Skin Grafting

A skin graft may be used to cover skin that has been damaged and/or is missing. This surgical procedure involves removing healthy portions of skin from one part of the body to restore normal appearance and/or function to another portion of the same body. The place where the skin is removed is called the donor site.

When is skin graft surgery used?

There are several reasons a patient may need skin grafting, including the following:

  • Infection in an area has caused a large amount of skin loss.
  • Burns
  • For cosmetic reasons or reconstructive surgeries where there has been skin damage or skin loss.
  • Skin cancer surgery
  • Surgeries that need skin grafts to heal.
  • Venous ulcers, pressure ulcers, or diabetic ulcers that do not heal.
  • Very large wounds.
  • When a surgeon is unable to close a wound using stitches.
  • A skin graft is used to permanently replace damaged or missing skin or to provide a temporary wound covering. This covering is necessary because the skin protects the body from fluid loss, aids in temperature regulation, and helps prevent disease-causing bacteria or viruses from entering the body.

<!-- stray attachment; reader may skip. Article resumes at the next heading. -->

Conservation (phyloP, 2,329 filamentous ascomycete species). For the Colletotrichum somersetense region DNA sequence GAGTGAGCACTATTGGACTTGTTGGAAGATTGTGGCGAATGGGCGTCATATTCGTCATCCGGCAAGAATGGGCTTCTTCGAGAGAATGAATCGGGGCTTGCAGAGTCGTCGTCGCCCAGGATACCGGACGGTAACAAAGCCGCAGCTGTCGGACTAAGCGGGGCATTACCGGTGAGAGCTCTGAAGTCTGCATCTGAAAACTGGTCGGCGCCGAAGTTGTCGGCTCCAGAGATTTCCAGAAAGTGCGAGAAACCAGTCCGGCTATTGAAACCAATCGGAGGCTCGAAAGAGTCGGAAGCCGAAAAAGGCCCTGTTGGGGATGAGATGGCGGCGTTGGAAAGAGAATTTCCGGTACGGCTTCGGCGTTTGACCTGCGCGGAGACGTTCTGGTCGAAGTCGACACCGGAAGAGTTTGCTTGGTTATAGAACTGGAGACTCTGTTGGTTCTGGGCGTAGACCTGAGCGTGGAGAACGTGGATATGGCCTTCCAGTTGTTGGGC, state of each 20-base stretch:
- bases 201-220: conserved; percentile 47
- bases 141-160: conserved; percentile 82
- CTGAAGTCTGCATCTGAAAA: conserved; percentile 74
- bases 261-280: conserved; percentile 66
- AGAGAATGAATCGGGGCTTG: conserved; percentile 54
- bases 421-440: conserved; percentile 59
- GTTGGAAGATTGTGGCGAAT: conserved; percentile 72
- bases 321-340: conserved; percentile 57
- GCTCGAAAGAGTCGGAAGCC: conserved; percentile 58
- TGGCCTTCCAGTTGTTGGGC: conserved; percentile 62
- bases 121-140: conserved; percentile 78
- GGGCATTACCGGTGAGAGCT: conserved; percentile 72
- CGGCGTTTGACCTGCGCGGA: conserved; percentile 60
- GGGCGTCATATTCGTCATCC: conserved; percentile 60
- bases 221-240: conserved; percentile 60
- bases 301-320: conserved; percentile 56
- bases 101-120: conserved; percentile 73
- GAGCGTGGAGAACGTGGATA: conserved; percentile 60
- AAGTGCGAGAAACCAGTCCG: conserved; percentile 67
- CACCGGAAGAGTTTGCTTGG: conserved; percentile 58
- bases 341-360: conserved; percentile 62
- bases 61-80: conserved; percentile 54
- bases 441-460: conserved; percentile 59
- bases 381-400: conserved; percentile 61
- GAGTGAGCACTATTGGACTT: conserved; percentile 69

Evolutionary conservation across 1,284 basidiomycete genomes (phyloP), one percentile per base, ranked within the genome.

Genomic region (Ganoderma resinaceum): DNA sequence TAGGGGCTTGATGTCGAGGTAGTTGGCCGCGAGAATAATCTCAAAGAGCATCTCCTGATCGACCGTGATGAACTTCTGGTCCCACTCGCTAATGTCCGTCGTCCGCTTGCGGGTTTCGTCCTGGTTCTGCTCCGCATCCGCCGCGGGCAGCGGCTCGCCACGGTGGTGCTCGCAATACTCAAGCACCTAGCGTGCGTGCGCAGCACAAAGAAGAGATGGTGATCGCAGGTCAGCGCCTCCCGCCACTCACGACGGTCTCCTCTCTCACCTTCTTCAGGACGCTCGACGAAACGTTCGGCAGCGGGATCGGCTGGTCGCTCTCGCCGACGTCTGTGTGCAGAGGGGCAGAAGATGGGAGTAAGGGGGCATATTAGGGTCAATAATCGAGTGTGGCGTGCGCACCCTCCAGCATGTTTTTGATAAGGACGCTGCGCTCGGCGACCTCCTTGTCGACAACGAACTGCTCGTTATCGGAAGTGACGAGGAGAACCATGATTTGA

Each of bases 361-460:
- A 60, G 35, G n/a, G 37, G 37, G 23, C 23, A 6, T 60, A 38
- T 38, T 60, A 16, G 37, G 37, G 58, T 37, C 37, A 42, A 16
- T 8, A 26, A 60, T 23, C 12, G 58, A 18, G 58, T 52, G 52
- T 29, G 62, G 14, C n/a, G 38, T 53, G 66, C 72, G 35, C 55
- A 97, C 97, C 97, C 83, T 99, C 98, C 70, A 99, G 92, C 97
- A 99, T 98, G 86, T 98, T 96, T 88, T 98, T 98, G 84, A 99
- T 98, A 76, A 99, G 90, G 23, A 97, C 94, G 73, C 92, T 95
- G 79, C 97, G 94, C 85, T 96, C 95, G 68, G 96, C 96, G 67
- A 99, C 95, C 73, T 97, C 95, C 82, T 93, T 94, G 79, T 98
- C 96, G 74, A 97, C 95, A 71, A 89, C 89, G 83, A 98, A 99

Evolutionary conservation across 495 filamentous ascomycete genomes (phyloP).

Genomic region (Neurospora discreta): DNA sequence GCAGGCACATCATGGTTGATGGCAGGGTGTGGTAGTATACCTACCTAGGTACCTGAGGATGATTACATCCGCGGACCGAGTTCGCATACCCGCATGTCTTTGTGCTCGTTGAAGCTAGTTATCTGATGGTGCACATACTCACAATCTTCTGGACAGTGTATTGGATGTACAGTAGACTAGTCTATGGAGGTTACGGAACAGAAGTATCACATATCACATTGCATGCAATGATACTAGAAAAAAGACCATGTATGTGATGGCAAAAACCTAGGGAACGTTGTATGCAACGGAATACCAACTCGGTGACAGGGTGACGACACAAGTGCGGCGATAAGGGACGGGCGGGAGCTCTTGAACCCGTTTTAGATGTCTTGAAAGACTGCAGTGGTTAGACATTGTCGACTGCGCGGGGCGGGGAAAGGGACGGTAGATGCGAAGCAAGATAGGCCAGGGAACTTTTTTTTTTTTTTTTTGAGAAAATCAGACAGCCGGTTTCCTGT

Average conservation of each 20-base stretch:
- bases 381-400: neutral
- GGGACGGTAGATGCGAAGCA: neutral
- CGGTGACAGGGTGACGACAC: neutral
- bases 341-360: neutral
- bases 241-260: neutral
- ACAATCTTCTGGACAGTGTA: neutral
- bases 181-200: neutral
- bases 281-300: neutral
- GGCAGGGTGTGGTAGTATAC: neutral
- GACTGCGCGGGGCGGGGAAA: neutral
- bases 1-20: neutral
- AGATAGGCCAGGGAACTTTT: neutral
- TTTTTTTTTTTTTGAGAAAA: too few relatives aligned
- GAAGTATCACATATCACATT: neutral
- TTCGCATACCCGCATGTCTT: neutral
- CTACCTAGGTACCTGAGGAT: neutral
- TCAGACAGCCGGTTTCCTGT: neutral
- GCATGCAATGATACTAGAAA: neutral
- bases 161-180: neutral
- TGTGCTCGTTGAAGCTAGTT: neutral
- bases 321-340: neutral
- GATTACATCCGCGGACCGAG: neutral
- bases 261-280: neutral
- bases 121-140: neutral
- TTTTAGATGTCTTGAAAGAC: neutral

Healing and Recovery

The recovery time for skin graft surgery depends on the extent of tissue loss. Full-thickness grafts require longer recovery times—wearing a dressing for one to two weeks, protecting the graft from any trauma for three to four weeks, and possibly physical therapy. Most skin grafts are successful. For those that do not heal well, a second graft may be needed.

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